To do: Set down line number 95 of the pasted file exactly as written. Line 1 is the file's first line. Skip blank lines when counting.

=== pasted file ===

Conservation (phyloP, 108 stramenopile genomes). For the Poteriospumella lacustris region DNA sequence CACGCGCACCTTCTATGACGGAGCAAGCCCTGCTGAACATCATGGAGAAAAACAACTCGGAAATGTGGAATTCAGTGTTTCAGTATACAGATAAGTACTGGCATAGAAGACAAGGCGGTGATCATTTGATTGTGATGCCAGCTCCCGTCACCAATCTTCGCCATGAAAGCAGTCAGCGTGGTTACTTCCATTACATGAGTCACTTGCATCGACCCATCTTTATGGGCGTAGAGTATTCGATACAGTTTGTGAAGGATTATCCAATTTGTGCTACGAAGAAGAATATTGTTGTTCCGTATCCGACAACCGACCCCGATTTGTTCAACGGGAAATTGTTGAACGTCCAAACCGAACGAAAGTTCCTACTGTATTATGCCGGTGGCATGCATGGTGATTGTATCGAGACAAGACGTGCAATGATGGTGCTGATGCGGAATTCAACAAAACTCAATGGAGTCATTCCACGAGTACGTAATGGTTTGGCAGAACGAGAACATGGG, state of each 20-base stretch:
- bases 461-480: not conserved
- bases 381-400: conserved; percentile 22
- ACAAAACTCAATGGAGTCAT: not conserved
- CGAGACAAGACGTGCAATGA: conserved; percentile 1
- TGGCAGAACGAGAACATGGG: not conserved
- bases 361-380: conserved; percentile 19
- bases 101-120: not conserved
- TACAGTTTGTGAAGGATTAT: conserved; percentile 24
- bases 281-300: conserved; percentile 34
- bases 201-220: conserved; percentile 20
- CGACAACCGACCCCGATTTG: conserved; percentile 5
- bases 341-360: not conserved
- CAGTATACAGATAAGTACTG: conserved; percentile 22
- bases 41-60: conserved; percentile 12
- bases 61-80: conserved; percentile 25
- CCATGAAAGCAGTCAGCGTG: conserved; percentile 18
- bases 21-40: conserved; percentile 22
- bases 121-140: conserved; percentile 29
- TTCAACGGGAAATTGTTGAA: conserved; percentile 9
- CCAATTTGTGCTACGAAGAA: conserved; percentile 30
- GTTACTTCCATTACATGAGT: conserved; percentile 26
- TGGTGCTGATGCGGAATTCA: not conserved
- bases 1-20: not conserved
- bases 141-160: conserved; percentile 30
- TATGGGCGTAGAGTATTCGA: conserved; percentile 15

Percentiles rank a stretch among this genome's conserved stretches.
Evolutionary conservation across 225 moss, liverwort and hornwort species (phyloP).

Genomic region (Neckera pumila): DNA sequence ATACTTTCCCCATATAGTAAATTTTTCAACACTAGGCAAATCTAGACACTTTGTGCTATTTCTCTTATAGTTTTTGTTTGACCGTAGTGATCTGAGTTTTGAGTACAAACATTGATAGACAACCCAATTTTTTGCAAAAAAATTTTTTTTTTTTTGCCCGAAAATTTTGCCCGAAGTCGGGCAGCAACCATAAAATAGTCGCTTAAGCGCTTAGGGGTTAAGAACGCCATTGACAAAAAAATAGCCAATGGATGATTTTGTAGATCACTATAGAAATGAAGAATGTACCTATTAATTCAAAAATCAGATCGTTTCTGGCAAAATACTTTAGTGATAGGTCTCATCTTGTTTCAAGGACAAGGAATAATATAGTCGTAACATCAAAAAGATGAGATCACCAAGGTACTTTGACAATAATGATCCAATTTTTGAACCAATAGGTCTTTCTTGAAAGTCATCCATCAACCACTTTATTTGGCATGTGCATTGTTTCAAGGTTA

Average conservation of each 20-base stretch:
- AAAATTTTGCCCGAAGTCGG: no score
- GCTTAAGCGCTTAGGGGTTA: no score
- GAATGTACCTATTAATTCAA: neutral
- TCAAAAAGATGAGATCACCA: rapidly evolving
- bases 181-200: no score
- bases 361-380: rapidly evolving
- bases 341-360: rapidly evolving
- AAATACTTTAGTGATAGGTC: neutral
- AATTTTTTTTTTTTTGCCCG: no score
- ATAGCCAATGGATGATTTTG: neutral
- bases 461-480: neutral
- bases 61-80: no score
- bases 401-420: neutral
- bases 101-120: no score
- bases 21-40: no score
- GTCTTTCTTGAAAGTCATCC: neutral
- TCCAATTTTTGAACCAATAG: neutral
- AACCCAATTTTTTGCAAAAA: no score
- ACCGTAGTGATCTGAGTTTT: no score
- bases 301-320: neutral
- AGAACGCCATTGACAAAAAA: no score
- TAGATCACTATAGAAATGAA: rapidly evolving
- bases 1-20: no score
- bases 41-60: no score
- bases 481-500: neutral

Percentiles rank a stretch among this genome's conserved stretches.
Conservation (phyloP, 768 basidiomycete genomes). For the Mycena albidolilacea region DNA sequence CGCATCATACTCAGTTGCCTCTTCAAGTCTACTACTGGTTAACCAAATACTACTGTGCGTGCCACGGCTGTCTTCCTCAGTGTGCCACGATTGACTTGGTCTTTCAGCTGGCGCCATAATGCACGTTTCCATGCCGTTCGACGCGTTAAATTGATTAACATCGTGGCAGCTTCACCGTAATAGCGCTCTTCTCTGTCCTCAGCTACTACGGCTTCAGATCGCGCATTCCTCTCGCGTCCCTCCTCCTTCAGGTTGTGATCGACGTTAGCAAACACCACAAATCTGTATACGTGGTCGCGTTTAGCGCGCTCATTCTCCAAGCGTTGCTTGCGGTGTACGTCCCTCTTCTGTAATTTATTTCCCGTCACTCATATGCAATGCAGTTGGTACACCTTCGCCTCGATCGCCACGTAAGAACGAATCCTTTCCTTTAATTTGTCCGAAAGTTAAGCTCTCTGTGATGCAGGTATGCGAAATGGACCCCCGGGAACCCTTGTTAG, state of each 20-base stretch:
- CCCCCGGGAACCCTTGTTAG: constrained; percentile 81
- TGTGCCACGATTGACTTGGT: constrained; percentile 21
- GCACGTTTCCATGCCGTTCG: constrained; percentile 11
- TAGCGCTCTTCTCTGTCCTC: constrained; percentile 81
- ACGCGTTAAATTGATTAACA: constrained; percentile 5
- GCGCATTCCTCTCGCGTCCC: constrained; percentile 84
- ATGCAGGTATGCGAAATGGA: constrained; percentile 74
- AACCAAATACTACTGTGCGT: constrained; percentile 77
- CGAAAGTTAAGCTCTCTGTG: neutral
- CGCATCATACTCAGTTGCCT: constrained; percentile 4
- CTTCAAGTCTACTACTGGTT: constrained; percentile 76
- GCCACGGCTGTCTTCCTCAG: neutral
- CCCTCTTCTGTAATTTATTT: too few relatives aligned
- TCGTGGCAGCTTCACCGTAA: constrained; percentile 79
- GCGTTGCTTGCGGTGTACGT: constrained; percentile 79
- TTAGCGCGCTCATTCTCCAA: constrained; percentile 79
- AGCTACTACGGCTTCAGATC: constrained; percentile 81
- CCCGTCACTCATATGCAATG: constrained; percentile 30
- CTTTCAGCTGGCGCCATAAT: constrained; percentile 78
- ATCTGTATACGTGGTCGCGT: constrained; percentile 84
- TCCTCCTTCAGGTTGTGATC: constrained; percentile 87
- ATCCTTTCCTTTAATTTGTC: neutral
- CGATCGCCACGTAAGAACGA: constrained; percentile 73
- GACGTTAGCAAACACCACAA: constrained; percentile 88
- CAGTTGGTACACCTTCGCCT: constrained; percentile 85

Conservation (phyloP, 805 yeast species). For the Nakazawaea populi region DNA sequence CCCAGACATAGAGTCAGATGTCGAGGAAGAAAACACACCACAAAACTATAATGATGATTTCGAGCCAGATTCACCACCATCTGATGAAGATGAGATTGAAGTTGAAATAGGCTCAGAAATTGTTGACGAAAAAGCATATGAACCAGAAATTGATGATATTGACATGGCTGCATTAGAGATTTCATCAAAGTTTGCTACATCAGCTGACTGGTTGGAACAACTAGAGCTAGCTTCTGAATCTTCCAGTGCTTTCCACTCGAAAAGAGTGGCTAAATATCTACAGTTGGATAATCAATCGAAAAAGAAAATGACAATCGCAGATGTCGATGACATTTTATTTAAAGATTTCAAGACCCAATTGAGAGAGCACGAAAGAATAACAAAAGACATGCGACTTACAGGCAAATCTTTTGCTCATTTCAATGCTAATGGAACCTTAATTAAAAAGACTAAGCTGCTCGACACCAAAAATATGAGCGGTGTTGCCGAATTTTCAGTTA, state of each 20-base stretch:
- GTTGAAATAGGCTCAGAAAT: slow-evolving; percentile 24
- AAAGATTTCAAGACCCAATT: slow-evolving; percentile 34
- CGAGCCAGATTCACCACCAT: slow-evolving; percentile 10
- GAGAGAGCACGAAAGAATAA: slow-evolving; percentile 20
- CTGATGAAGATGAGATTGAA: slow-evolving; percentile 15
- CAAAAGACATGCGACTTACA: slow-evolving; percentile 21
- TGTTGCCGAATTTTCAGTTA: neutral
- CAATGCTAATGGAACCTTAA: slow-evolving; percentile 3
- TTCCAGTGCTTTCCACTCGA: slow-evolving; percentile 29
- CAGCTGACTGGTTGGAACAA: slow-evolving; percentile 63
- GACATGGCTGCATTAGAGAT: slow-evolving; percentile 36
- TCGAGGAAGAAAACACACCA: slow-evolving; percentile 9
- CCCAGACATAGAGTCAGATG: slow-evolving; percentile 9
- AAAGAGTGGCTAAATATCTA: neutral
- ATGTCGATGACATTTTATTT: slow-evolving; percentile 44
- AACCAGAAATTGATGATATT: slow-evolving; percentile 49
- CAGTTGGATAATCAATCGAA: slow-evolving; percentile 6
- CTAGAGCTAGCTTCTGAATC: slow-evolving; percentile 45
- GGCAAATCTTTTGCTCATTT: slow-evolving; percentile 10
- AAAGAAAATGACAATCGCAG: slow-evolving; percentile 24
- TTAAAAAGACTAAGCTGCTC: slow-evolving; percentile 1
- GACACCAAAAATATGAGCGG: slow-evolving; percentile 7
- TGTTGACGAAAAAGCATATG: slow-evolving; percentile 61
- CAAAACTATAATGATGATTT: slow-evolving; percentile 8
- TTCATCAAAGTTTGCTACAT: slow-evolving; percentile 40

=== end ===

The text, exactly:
- TCGAGGAAGAAAACACACCA: slow-evolving; percentile 9